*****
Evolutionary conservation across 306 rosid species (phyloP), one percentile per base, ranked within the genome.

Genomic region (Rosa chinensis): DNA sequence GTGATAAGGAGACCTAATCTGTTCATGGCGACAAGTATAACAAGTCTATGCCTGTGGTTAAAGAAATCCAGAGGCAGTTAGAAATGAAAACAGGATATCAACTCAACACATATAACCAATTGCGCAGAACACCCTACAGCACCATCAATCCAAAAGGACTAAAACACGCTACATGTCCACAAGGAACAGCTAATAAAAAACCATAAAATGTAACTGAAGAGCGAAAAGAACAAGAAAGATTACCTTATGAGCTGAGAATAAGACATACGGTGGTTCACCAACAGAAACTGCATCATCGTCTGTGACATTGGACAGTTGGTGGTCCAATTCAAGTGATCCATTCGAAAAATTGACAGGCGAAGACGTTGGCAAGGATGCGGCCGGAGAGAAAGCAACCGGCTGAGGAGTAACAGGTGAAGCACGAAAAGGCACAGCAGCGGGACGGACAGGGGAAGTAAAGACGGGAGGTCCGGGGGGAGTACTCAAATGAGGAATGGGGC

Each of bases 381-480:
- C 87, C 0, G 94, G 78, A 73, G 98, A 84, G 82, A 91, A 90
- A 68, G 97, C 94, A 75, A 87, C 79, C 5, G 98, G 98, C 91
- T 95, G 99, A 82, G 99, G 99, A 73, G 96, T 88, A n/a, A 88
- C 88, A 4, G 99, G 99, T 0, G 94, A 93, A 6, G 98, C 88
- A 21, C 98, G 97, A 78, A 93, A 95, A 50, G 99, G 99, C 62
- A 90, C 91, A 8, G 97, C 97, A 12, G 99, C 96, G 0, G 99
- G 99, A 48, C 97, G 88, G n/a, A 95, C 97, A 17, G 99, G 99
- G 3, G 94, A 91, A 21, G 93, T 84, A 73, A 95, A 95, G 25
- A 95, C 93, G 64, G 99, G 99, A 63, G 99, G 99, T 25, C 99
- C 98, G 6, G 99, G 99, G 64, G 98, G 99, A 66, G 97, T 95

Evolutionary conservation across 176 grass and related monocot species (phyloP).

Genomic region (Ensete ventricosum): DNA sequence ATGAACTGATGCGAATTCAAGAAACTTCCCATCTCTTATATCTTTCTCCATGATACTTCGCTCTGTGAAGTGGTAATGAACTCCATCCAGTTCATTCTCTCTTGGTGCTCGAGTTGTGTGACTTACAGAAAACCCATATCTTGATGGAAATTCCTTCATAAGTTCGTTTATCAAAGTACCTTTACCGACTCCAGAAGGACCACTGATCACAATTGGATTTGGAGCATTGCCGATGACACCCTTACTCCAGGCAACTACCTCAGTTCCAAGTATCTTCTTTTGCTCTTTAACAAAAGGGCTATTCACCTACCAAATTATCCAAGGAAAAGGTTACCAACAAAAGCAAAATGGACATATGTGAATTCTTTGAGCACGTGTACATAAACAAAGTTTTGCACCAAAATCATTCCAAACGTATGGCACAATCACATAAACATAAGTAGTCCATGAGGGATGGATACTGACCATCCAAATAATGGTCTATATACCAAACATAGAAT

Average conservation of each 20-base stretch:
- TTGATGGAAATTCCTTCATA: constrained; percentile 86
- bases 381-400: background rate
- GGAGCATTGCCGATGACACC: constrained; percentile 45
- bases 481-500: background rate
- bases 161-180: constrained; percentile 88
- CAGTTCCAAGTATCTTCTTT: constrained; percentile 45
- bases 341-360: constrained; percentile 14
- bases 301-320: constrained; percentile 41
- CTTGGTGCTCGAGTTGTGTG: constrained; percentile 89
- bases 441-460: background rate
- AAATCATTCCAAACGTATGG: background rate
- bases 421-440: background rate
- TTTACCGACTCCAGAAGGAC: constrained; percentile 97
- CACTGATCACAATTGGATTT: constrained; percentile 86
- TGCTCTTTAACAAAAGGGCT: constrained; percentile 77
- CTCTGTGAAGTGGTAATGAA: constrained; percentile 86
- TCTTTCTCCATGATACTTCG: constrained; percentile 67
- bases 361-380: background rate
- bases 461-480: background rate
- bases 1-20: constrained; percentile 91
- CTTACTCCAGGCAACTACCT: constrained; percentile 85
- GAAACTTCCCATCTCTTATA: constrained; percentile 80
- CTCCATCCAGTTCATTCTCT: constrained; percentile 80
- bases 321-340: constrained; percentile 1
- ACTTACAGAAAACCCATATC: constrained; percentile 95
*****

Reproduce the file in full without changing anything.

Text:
Evolutionary conservation across 306 rosid species (phyloP), one percentile per base, ranked within the genome.

Genomic region (Rosa chinensis): DNA sequence GTGATAAGGAGACCTAATCTGTTCATGGCGACAAGTATAACAAGTCTATGCCTGTGGTTAAAGAAATCCAGAGGCAGTTAGAAATGAAAACAGGATATCAACTCAACACATATAACCAATTGCGCAGAACACCCTACAGCACCATCAATCCAAAAGGACTAAAACACGCTACATGTCCACAAGGAACAGCTAATAAAAAACCATAAAATGTAACTGAAGAGCGAAAAGAACAAGAAAGATTACCTTATGAGCTGAGAATAAGACATACGGTGGTTCACCAACAGAAACTGCATCATCGTCTGTGACATTGGACAGTTGGTGGTCCAATTCAAGTGATCCATTCGAAAAATTGACAGGCGAAGACGTTGGCAAGGATGCGGCCGGAGAGAAAGCAACCGGCTGAGGAGTAACAGGTGAAGCACGAAAAGGCACAGCAGCGGGACGGACAGGGGAAGTAAAGACGGGAGGTCCGGGGGGAGTACTCAAATGAGGAATGGGGC

Each of bases 381-480:
- C 87, C 0, G 94, G 78, A 73, G 98, A 84, G 82, A 91, A 90
- A 68, G 97, C 94, A 75, A 87, C 79, C 5, G 98, G 98, C 91
- T 95, G 99, A 82, G 99, G 99, A 73, G 96, T 88, A n/a, A 88
- C 88, A 4, G 99, G 99, T 0, G 94, A 93, A 6, G 98, C 88
- A 21, C 98, G 97, A 78, A 93, A 95, A 50, G 99, G 99, C 62
- A 90, C 91, A 8, G 97, C 97, A 12, G 99, C 96, G 0, G 99
- G 99, A 48, C 97, G 88, G n/a, A 95, C 97, A 17, G 99, G 99
- G 3, G 94, A 91, A 21, G 93, T 84, A 73, A 95, A 95, G 25
- A 95, C 93, G 64, G 99, G 99, A 63, G 99, G 99, T 25, C 99
- C 98, G 6, G 99, G 99, G 64, G 98, G 99, A 66, G 97, T 95

Evolutionary conservation across 176 grass and related monocot species (phyloP).

Genomic region (Ensete ventricosum): DNA sequence ATGAACTGATGCGAATTCAAGAAACTTCCCATCTCTTATATCTTTCTCCATGATACTTCGCTCTGTGAAGTGGTAATGAACTCCATCCAGTTCATTCTCTCTTGGTGCTCGAGTTGTGTGACTTACAGAAAACCCATATCTTGATGGAAATTCCTTCATAAGTTCGTTTATCAAAGTACCTTTACCGACTCCAGAAGGACCACTGATCACAATTGGATTTGGAGCATTGCCGATGACACCCTTACTCCAGGCAACTACCTCAGTTCCAAGTATCTTCTTTTGCTCTTTAACAAAAGGGCTATTCACCTACCAAATTATCCAAGGAAAAGGTTACCAACAAAAGCAAAATGGACATATGTGAATTCTTTGAGCACGTGTACATAAACAAAGTTTTGCACCAAAATCATTCCAAACGTATGGCACAATCACATAAACATAAGTAGTCCATGAGGGATGGATACTGACCATCCAAATAATGGTCTATATACCAAACATAGAAT

Average conservation of each 20-base stretch:
- TTGATGGAAATTCCTTCATA: constrained; percentile 86
- bases 381-400: background rate
- GGAGCATTGCCGATGACACC: constrained; percentile 45
- bases 481-500: background rate
- bases 161-180: constrained; percentile 88
- CAGTTCCAAGTATCTTCTTT: constrained; percentile 45
- bases 341-360: constrained; percentile 14
- bases 301-320: constrained; percentile 41
- CTTGGTGCTCGAGTTGTGTG: constrained; percentile 89
- bases 441-460: background rate
- AAATCATTCCAAACGTATGG: background rate
- bases 421-440: background rate
- TTTACCGACTCCAGAAGGAC: constrained; percentile 97
- CACTGATCACAATTGGATTT: constrained; percentile 86
- TGCTCTTTAACAAAAGGGCT: constrained; percentile 77
- CTCTGTGAAGTGGTAATGAA: constrained; percentile 86
- TCTTTCTCCATGATACTTCG: constrained; percentile 67
- bases 361-380: background rate
- bases 461-480: background rate
- bases 1-20: constrained; percentile 91
- CTTACTCCAGGCAACTACCT: constrained; percentile 85
- GAAACTTCCCATCTCTTATA: constrained; percentile 80
- CTCCATCCAGTTCATTCTCT: constrained; percentile 80
- bases 321-340: constrained; percentile 1
- ACTTACAGAAAACCCATATC: constrained; percentile 95